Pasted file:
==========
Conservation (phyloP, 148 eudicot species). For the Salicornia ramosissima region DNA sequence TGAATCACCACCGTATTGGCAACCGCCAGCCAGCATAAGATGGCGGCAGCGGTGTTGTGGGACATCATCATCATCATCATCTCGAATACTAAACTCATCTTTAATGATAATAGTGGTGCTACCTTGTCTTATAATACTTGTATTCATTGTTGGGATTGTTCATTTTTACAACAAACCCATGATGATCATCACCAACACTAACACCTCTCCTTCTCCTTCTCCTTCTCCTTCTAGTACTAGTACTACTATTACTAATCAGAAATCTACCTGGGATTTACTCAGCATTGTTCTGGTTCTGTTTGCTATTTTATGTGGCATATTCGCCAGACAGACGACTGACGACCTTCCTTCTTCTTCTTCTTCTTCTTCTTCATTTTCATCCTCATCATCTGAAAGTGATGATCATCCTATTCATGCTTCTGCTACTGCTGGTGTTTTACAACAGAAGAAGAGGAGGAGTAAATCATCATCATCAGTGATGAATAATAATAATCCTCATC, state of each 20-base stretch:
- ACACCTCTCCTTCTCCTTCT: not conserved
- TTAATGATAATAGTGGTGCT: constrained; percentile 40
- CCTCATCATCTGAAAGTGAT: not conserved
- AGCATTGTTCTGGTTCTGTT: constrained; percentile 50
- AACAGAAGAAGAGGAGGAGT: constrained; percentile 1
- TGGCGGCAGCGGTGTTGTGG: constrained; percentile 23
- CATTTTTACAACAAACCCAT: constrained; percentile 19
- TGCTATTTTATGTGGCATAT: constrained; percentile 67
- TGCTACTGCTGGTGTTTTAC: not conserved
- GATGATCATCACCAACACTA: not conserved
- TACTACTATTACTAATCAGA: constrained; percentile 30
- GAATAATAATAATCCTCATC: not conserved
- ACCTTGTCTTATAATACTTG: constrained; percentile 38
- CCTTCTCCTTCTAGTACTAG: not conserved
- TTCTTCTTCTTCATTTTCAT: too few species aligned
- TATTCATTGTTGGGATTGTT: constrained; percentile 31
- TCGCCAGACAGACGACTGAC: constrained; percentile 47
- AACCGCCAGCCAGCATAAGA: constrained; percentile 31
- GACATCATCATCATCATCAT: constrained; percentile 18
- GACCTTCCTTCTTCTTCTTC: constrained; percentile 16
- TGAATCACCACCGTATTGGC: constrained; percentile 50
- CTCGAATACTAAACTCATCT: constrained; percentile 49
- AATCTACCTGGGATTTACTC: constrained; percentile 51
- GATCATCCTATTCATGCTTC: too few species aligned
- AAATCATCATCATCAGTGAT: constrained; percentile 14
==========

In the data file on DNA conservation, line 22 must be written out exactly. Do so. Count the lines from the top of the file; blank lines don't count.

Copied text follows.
- TGAATCACCACCGTATTGGC: constrained; percentile 50